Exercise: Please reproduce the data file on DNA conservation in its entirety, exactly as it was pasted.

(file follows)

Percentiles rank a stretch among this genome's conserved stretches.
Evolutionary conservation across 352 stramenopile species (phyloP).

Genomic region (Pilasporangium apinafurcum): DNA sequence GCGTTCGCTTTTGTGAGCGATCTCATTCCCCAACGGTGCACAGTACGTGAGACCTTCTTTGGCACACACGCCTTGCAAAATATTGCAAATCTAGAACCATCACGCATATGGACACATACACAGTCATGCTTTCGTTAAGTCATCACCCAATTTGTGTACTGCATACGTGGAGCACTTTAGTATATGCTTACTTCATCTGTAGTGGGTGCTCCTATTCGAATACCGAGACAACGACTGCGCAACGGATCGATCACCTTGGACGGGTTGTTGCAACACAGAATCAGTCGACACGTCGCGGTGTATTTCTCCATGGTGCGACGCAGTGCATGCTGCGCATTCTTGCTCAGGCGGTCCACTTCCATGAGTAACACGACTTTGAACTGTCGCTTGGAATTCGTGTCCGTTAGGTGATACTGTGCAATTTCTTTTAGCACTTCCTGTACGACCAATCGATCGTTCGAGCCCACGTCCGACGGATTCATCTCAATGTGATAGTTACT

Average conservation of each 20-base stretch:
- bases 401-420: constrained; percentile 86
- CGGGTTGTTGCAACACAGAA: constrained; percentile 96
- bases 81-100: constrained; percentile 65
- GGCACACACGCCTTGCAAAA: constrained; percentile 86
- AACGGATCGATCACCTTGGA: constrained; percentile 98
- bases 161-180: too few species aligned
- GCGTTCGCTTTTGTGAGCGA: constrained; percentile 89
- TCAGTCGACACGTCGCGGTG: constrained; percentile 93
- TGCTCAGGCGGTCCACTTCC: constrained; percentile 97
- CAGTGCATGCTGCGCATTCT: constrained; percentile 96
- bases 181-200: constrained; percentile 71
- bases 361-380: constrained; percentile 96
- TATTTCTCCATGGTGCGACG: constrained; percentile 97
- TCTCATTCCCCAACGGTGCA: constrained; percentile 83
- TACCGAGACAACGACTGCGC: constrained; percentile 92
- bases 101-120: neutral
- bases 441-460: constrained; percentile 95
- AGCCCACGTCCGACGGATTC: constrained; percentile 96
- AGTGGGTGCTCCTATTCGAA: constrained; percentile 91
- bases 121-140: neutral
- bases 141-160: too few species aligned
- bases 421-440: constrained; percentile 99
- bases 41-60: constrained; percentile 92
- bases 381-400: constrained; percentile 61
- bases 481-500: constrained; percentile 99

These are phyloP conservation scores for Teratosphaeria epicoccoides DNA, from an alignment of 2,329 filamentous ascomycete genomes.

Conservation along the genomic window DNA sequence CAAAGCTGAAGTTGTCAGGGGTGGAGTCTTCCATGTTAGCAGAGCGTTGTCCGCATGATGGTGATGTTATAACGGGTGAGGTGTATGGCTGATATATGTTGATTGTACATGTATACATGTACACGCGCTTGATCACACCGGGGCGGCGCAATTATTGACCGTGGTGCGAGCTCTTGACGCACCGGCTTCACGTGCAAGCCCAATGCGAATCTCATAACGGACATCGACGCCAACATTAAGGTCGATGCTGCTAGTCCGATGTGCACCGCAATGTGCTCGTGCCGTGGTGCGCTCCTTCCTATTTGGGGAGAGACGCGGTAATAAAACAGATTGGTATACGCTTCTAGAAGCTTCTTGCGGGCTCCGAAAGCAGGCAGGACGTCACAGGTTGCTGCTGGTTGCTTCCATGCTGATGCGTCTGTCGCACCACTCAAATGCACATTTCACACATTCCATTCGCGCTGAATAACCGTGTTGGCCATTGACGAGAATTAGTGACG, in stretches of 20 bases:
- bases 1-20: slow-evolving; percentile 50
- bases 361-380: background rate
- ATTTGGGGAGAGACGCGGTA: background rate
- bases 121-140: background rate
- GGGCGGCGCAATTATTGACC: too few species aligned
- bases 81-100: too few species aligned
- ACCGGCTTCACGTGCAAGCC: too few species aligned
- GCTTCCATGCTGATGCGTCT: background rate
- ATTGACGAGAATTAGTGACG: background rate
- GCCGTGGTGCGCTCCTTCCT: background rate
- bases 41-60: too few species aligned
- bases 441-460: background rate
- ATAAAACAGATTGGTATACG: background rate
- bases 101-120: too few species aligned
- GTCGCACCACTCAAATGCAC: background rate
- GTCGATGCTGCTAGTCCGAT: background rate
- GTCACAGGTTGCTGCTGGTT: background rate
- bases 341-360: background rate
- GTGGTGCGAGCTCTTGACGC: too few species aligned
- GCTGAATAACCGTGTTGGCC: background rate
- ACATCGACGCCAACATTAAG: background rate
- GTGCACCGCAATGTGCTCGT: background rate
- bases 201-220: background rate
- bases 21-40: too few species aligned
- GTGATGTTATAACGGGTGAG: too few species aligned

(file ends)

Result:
Percentiles rank a stretch among this genome's conserved stretches.
Evolutionary conservation across 352 stramenopile species (phyloP).

Genomic region (Pilasporangium apinafurcum): DNA sequence GCGTTCGCTTTTGTGAGCGATCTCATTCCCCAACGGTGCACAGTACGTGAGACCTTCTTTGGCACACACGCCTTGCAAAATATTGCAAATCTAGAACCATCACGCATATGGACACATACACAGTCATGCTTTCGTTAAGTCATCACCCAATTTGTGTACTGCATACGTGGAGCACTTTAGTATATGCTTACTTCATCTGTAGTGGGTGCTCCTATTCGAATACCGAGACAACGACTGCGCAACGGATCGATCACCTTGGACGGGTTGTTGCAACACAGAATCAGTCGACACGTCGCGGTGTATTTCTCCATGGTGCGACGCAGTGCATGCTGCGCATTCTTGCTCAGGCGGTCCACTTCCATGAGTAACACGACTTTGAACTGTCGCTTGGAATTCGTGTCCGTTAGGTGATACTGTGCAATTTCTTTTAGCACTTCCTGTACGACCAATCGATCGTTCGAGCCCACGTCCGACGGATTCATCTCAATGTGATAGTTACT

Average conservation of each 20-base stretch:
- bases 401-420: constrained; percentile 86
- CGGGTTGTTGCAACACAGAA: constrained; percentile 96
- bases 81-100: constrained; percentile 65
- GGCACACACGCCTTGCAAAA: constrained; percentile 86
- AACGGATCGATCACCTTGGA: constrained; percentile 98
- bases 161-180: too few species aligned
- GCGTTCGCTTTTGTGAGCGA: constrained; percentile 89
- TCAGTCGACACGTCGCGGTG: constrained; percentile 93
- TGCTCAGGCGGTCCACTTCC: constrained; percentile 97
- CAGTGCATGCTGCGCATTCT: constrained; percentile 96
- bases 181-200: constrained; percentile 71
- bases 361-380: constrained; percentile 96
- TATTTCTCCATGGTGCGACG: constrained; percentile 97
- TCTCATTCCCCAACGGTGCA: constrained; percentile 83
- TACCGAGACAACGACTGCGC: constrained; percentile 92
- bases 101-120: neutral
- bases 441-460: constrained; percentile 95
- AGCCCACGTCCGACGGATTC: constrained; percentile 96
- AGTGGGTGCTCCTATTCGAA: constrained; percentile 91
- bases 121-140: neutral
- bases 141-160: too few species aligned
- bases 421-440: constrained; percentile 99
- bases 41-60: constrained; percentile 92
- bases 381-400: constrained; percentile 61
- bases 481-500: constrained; percentile 99

These are phyloP conservation scores for Teratosphaeria epicoccoides DNA, from an alignment of 2,329 filamentous ascomycete genomes.

Conservation along the genomic window DNA sequence CAAAGCTGAAGTTGTCAGGGGTGGAGTCTTCCATGTTAGCAGAGCGTTGTCCGCATGATGGTGATGTTATAACGGGTGAGGTGTATGGCTGATATATGTTGATTGTACATGTATACATGTACACGCGCTTGATCACACCGGGGCGGCGCAATTATTGACCGTGGTGCGAGCTCTTGACGCACCGGCTTCACGTGCAAGCCCAATGCGAATCTCATAACGGACATCGACGCCAACATTAAGGTCGATGCTGCTAGTCCGATGTGCACCGCAATGTGCTCGTGCCGTGGTGCGCTCCTTCCTATTTGGGGAGAGACGCGGTAATAAAACAGATTGGTATACGCTTCTAGAAGCTTCTTGCGGGCTCCGAAAGCAGGCAGGACGTCACAGGTTGCTGCTGGTTGCTTCCATGCTGATGCGTCTGTCGCACCACTCAAATGCACATTTCACACATTCCATTCGCGCTGAATAACCGTGTTGGCCATTGACGAGAATTAGTGACG, in stretches of 20 bases:
- bases 1-20: slow-evolving; percentile 50
- bases 361-380: background rate
- ATTTGGGGAGAGACGCGGTA: background rate
- bases 121-140: background rate
- GGGCGGCGCAATTATTGACC: too few species aligned
- bases 81-100: too few species aligned
- ACCGGCTTCACGTGCAAGCC: too few species aligned
- GCTTCCATGCTGATGCGTCT: background rate
- ATTGACGAGAATTAGTGACG: background rate
- GCCGTGGTGCGCTCCTTCCT: background rate
- bases 41-60: too few species aligned
- bases 441-460: background rate
- ATAAAACAGATTGGTATACG: background rate
- bases 101-120: too few species aligned
- GTCGCACCACTCAAATGCAC: background rate
- GTCGATGCTGCTAGTCCGAT: background rate
- GTCACAGGTTGCTGCTGGTT: background rate
- bases 341-360: background rate
- GTGGTGCGAGCTCTTGACGC: too few species aligned
- GCTGAATAACCGTGTTGGCC: background rate
- ACATCGACGCCAACATTAAG: background rate
- GTGCACCGCAATGTGCTCGT: background rate
- bases 201-220: background rate
- bases 21-40: too few species aligned
- GTGATGTTATAACGGGTGAG: too few species aligned